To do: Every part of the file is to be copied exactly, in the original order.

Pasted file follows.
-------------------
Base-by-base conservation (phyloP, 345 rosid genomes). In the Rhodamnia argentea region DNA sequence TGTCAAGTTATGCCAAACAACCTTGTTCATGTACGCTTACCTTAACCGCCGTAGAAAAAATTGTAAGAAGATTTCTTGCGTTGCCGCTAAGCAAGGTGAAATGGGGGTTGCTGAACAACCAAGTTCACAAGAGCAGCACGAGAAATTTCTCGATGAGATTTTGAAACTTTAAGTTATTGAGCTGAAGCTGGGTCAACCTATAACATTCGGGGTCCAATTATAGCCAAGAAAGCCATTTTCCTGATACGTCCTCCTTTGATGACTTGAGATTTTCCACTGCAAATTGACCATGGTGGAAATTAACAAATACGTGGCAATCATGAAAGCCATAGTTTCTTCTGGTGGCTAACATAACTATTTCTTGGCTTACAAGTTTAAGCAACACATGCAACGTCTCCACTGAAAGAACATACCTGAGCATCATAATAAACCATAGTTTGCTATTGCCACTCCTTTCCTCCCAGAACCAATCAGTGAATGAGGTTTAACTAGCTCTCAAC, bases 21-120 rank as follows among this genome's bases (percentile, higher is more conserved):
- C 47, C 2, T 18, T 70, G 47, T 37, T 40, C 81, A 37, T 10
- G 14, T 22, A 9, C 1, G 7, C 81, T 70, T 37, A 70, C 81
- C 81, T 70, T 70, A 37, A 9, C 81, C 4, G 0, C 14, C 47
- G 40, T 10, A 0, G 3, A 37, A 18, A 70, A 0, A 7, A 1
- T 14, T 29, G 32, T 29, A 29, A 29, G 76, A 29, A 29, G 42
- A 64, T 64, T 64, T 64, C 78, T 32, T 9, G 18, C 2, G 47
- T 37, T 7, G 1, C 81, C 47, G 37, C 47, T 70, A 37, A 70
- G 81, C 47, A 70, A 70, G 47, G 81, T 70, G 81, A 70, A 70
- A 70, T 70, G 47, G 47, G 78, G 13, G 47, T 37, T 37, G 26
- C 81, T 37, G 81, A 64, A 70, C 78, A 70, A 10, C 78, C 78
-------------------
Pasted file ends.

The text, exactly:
Base-by-base conservation (phyloP, 345 rosid genomes). In the Rhodamnia argentea region DNA sequence TGTCAAGTTATGCCAAACAACCTTGTTCATGTACGCTTACCTTAACCGCCGTAGAAAAAATTGTAAGAAGATTTCTTGCGTTGCCGCTAAGCAAGGTGAAATGGGGGTTGCTGAACAACCAAGTTCACAAGAGCAGCACGAGAAATTTCTCGATGAGATTTTGAAACTTTAAGTTATTGAGCTGAAGCTGGGTCAACCTATAACATTCGGGGTCCAATTATAGCCAAGAAAGCCATTTTCCTGATACGTCCTCCTTTGATGACTTGAGATTTTCCACTGCAAATTGACCATGGTGGAAATTAACAAATACGTGGCAATCATGAAAGCCATAGTTTCTTCTGGTGGCTAACATAACTATTTCTTGGCTTACAAGTTTAAGCAACACATGCAACGTCTCCACTGAAAGAACATACCTGAGCATCATAATAAACCATAGTTTGCTATTGCCACTCCTTTCCTCCCAGAACCAATCAGTGAATGAGGTTTAACTAGCTCTCAAC, bases 21-120 rank as follows among this genome's bases (percentile, higher is more conserved):
- C 47, C 2, T 18, T 70, G 47, T 37, T 40, C 81, A 37, T 10
- G 14, T 22, A 9, C 1, G 7, C 81, T 70, T 37, A 70, C 81
- C 81, T 70, T 70, A 37, A 9, C 81, C 4, G 0, C 14, C 47
- G 40, T 10, A 0, G 3, A 37, A 18, A 70, A 0, A 7, A 1
- T 14, T 29, G 32, T 29, A 29, A 29, G 76, A 29, A 29, G 42
- A 64, T 64, T 64, T 64, C 78, T 32, T 9, G 18, C 2, G 47
- T 37, T 7, G 1, C 81, C 47, G 37, C 47, T 70, A 37, A 70
- G 81, C 47, A 70, A 70, G 47, G 81, T 70, G 81, A 70, A 70
- A 70, T 70, G 47, G 47, G 78, G 13, G 47, T 37, T 37, G 26
- C 81, T 37, G 81, A 64, A 70, C 78, A 70, A 10, C 78, C 78